South Africa to Host Top Renewable Energy Conference

South Africa becomes the sixth country and the first in Africa to host the International Renewable Energy Conference (IREC) from 4 to 7 October in Cape Town.
The conference being held under the theme: “Re-energizing Africa”. Minister in the Presidency Jeff Radebe says the conference will profile renewable energy opportunities available in South Africa and Africa to producers of renewable power as their next investment destination.
“South Africa, through its Renewable Energy Independent Power Producers Procurement Programme, is becoming one of the biggest markets for renewable energy and in future biomass, wind power, solar power and hydropower will contribute 11.4 gigawatts of renewable energy to the grid,” said Radebe.

“We are now capable of manufacturing and integrating various components into a whole range of energy generating devices for these applications that are currently undergoing testing. “The benefit of our hydrogen and fuel cell technologies Programme is the use of platinum which will also open opportunities into the automotive catalytic converter market and promote beneficiation of one of our most abundant minerals. In this regard, we have established and are strengthening our partnership with the private sector to do final tests and commercialize various components and full energy solutions,” he added.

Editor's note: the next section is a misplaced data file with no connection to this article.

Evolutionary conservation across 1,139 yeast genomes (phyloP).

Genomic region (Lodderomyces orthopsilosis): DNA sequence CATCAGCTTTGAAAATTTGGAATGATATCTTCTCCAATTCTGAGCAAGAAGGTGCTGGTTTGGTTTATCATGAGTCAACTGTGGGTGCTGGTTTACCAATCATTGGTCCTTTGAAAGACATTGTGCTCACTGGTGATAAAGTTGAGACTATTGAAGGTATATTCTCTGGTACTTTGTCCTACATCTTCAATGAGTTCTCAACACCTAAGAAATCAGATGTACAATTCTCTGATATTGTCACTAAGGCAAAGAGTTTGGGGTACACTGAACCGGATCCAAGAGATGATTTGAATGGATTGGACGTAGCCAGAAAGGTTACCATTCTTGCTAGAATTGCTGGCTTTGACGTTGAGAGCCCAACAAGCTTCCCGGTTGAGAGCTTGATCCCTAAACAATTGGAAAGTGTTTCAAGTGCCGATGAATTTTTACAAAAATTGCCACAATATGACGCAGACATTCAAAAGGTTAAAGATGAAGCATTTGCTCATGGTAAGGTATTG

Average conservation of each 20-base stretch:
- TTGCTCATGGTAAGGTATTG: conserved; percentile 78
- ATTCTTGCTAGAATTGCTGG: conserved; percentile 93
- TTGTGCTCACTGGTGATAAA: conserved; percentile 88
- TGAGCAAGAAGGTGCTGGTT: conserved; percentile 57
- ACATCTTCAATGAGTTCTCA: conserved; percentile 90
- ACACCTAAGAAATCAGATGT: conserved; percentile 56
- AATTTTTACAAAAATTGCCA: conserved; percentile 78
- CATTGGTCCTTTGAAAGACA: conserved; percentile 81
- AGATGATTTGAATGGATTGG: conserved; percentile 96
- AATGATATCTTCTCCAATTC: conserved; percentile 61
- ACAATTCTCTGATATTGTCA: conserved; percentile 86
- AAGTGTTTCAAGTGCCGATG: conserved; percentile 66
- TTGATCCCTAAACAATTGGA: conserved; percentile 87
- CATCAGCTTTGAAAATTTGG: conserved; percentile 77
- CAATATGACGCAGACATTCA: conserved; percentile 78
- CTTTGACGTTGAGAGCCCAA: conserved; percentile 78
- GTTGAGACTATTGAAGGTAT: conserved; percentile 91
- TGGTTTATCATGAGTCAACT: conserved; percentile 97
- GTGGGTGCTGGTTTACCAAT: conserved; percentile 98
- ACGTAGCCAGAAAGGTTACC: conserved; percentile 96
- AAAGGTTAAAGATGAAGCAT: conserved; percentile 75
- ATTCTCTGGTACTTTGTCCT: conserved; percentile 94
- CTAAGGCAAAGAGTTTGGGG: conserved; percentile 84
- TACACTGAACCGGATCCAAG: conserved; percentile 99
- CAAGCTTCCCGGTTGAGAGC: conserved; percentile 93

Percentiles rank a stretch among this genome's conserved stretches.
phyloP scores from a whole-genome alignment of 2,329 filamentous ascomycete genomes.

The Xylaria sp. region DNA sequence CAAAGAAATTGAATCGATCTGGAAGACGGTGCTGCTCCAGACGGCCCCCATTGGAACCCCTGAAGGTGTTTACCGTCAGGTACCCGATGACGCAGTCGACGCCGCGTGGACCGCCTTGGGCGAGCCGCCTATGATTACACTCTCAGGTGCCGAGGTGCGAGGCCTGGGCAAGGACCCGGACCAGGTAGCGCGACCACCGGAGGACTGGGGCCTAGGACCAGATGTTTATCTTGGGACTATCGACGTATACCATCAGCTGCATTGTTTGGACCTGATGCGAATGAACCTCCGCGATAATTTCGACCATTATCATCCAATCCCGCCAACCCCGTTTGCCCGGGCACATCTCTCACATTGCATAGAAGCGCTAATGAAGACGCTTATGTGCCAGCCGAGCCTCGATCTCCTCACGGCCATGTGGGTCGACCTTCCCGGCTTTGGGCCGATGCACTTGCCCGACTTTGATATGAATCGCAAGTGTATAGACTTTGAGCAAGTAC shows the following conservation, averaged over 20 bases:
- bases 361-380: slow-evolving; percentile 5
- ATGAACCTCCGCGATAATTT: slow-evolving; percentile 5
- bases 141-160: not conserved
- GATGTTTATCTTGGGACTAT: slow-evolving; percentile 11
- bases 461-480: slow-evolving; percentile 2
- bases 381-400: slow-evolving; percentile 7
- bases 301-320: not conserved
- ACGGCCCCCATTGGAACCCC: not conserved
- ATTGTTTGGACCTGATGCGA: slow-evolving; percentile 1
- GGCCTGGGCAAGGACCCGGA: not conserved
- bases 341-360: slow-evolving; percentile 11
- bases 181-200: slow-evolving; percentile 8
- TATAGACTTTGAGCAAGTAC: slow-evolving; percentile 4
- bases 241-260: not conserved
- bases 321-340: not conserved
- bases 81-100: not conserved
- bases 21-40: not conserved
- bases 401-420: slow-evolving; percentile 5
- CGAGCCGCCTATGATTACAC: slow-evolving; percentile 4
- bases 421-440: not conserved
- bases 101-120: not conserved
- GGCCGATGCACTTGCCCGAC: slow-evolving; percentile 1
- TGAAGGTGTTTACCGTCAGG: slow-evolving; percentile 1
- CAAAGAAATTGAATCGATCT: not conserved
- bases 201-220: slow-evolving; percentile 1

The Department of Science and Technology is supporting the country’s energy policies through research and technology development in low and carbon-free technologies that can be commercialized and rolled out to increase energy security and access to all South Africans.

Greenpeace International Executive Director, Kumi Naidoo said the opening of the four-day SAIREC offers African states an opportunity to increase their renewable energy targets and make commitments towards building decentralised energy systems, which could take millions on the continent out of poverty.

“Countries in Africa have ever-growing energy needs, and in terms of social justice, a key priority must be ensuring energy access to all of Africa’s people. The vision of achieving 100% renewable energy by 2050 is indeed possible. Africa can leapfrog dirty development, and instead invest in decentralised renewable energy solutions, putting power back into people’s hands,” Naidoo said

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